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Difficulty II-III(IV)
Length 1.5 Miles
Gauge ~ O'Bannon Creek near Loveland OH
Flow Range 4000 - 10000 CFS
Flow Rate as of: 57 minutes ago 18.9 [CFS] ℹ️
Reach Info Last Updated 08/12/2017 9:00 pm

River Description


One thing to note about this run is that I wouldn't go with a large number of people.  It is important to keep a low profile on this run.  Per other paddlers, they've been harrassed by the Indian Hill Rangers while attempting to put on/run this creek.  This is description is based off of one run and we didn't encounter any issues with the police when we ran the creek.

There is no gauge for this creek that I know of - just visually look at it to see if it's running.  It's a lot steeper than it looks from the road and most of the bigger stuff is well hidden from view.  We put on at Keller Rd because there was easy parking and access.  Upstream of Keller, the creek is very small and wood is probably a much bigger problem - in fact, just upstream of our put-in was a tree that blocked almost the entire river.

When we put on, Polk Run in Loveland, OH looked like it was too high and O'Bannon Creek was at 7000+ cfs.  This looked like it was on the low side, but still had enoough water to get down.  This creek drops very quickly and we encountered a little scrapage throughout our run.

The run starts out with a couple small ledgey style rapids that are easily moved around by following the main flow.  Be prepared to set up safety almost immediately because the biggest drop is about to happen.  The drop is about an 8 foot (in total) horseshoe double drop falls.  The landing of the first drop is very shallow and at the bottom is a good sized hole.  We decided to walk this because there were just two of us, but there is video of people running it almost straight down the middle.  I think at certain times of the year (when branches aren't an issue) you could likely do a sliding boof off the left.

After that, you've got more boogie for a little while that leads to a 2-3 foot ledge (we ran it off the left).  The river starts to flatten out some here.  Soon, Raiders Run and North Sycamore Creek come in from the left and the river really picks up some volume.  Just before North Sycamore Creek enters, there's a bridge you paddle under and there is a nice (but likely very shallow) surf wave.  More funky water and then a couple bigger volume, Class II wave trains with some surfing and play potential.  The river flattened out from here (probably due to a back-up from the Little Miami River) and it was short paddle past a sewage treatment plant to our take-out and a short walk back to our car parked at the park.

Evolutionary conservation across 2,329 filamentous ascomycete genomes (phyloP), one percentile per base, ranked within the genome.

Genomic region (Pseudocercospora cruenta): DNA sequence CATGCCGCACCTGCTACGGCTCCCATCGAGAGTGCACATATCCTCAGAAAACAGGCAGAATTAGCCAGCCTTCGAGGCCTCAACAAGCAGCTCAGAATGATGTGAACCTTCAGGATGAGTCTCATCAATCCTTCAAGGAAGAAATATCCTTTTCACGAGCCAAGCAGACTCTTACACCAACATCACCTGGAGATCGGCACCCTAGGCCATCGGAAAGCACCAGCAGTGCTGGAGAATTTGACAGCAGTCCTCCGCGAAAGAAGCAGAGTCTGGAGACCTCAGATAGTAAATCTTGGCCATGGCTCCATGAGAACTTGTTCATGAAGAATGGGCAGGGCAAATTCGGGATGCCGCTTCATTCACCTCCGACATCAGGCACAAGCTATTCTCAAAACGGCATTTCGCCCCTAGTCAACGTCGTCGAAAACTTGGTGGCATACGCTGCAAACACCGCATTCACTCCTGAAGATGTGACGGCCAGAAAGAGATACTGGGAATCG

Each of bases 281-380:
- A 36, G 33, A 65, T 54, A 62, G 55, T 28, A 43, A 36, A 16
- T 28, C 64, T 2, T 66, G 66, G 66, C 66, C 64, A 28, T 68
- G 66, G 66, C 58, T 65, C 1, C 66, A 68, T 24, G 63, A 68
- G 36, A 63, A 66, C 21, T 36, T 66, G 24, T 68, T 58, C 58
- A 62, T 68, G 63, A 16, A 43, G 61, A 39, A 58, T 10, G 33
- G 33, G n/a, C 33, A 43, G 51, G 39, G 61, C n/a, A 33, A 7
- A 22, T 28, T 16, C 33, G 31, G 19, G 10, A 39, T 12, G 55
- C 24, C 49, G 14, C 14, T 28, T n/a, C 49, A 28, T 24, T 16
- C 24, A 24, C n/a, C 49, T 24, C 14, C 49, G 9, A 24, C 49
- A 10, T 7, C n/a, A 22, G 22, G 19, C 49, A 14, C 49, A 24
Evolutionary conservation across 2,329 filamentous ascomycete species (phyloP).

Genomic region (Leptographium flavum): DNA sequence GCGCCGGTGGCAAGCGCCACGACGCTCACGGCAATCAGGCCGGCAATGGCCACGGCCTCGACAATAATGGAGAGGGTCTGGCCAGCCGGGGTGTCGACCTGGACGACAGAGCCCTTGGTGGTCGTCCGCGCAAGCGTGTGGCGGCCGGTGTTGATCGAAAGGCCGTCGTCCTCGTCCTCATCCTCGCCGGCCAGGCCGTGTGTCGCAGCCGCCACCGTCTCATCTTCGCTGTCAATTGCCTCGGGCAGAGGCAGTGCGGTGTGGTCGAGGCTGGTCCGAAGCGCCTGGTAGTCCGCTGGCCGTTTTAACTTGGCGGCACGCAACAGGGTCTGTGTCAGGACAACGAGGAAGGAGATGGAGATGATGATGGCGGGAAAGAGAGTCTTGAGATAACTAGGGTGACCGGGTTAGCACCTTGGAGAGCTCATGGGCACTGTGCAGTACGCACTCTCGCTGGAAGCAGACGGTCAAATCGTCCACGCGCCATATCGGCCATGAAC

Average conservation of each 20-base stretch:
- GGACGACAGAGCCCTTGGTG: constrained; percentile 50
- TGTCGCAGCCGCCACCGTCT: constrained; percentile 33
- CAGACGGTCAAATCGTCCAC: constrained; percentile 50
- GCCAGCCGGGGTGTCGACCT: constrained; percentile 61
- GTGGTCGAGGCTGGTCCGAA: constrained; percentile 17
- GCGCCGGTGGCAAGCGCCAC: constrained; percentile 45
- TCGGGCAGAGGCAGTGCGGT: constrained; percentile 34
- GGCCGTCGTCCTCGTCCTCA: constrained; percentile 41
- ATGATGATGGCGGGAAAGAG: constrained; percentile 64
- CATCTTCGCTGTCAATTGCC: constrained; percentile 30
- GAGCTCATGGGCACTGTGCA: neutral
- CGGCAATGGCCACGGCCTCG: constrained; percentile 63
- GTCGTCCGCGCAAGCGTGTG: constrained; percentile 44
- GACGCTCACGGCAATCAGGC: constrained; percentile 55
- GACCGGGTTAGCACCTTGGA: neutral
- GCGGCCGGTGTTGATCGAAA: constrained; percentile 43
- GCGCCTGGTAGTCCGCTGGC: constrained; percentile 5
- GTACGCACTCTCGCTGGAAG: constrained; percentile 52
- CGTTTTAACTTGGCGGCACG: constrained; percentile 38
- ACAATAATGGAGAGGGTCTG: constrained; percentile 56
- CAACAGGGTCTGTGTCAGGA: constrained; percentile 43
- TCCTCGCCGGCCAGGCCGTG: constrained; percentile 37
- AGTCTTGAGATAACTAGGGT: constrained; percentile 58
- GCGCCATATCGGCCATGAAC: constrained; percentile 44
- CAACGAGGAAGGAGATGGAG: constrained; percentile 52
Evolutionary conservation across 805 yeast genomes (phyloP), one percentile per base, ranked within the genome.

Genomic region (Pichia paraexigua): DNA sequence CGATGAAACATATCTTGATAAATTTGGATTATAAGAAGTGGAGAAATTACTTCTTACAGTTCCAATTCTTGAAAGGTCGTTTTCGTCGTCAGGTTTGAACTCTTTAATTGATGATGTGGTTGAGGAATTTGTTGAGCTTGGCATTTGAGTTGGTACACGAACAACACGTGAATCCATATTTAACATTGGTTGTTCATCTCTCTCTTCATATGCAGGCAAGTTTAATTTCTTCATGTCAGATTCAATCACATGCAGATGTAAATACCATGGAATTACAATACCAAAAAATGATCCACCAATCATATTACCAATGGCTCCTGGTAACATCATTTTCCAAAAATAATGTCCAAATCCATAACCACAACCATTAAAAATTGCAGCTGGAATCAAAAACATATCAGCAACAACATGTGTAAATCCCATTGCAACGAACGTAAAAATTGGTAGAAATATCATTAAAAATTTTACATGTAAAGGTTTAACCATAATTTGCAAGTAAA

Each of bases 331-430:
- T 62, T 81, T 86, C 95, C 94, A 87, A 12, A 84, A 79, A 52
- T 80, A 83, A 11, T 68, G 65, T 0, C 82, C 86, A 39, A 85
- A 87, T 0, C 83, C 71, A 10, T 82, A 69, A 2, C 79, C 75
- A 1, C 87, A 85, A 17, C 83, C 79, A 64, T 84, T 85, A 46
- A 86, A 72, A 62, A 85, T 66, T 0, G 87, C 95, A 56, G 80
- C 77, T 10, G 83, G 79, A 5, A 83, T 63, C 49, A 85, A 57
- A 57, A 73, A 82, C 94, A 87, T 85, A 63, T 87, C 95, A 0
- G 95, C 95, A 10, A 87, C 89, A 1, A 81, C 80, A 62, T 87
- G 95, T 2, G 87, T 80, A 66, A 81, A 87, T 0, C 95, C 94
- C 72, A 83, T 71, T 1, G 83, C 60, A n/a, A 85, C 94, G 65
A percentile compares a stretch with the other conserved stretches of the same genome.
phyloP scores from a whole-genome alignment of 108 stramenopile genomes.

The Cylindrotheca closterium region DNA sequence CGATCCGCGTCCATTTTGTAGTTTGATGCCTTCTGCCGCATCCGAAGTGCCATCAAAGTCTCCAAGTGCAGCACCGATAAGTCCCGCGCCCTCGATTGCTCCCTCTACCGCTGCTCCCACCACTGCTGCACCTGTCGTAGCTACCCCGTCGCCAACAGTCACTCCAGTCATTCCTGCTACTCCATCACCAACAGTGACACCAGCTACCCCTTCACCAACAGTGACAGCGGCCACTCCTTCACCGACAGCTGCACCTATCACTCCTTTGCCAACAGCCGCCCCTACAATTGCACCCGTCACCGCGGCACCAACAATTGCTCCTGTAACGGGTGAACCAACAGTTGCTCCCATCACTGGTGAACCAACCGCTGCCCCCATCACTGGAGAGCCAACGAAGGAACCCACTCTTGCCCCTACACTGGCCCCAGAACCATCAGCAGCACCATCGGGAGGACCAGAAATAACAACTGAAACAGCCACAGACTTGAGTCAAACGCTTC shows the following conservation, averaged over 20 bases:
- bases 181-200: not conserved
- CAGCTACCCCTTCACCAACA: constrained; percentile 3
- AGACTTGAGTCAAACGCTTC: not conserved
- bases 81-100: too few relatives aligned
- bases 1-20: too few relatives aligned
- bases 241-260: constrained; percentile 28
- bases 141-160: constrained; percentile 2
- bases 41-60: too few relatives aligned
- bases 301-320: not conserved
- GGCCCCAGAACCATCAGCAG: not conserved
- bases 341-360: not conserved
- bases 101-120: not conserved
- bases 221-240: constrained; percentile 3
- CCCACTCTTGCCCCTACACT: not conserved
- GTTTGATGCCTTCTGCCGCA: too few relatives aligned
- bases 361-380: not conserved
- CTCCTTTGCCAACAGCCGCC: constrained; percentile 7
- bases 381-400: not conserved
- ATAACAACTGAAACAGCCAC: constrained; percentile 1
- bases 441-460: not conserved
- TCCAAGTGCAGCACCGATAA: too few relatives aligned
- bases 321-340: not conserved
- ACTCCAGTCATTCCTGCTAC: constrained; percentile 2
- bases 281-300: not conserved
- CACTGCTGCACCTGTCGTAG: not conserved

I can't stress enough to keep a low profile here.  This is not a run for big groups - I'd probably keep my max number of people at 4.

Rapid Descriptions

Overview Video

Class - N/A Mile - 0
Rapid Thumbnail Missing

Sycamore Falls

Class - IV Mile - 0.1
Rapid Thumbnail Missing

Double drop with a shallow landing zone after the first drop and a sticky hole at the bottom.  Left side is undercut concrete.

Just-A-Ledge

Class - III Mile - 0.5
Rapid Thumbnail Missing

2-3 foot ledge with large hole in the middle and lines on either side.

Pipe Dream

Class - II Mile - 1.2
Rapid Thumbnail Missing

Surf wave under the bridge at the confluence of North Sycamore Creek.  Lots of play potential here and downstream.

Comments

Summary of Gauge Readings

Visual gauge - it is what it looks like.  Look for O'Bannon Creek skyrocketing over 5000 cfs and you may have a run.  2+ inches of rainfall over the past 12-24 hours.  If O'Bannon Creek is dropping, you are probably too late.

Gauge NameReadingTimeComment
O'Bannon Creek near Loveland OH
AW Gauge Info
19 cfs ℹ️ 00h57m This is a reference gauge - requires a visual!
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Directions Description


We have no additional detail on this route. Use the map below to calculate how to arrive to the main town from your zipcode.

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News

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New Hydro Project for Cuyahoga (OH)

2005-07-26 00:00:00-04
Thomas O'Keefe

The Cuyahoga River, the river that burned, played a pivotal role in the birth of the nation's river conservation movement. While restoration gains have been significant, a proposal for a new hydropower project on a dam targeted for removal would represent a signficant setback in ongoing restoration efforts and would delay for at least half a century any effort to bring back the lost whitewater that sits buried behind the Ohio Edison Gorge Dam. Paddler participation at upcoming scoping meetings is important.
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Scott Puthoff

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Rob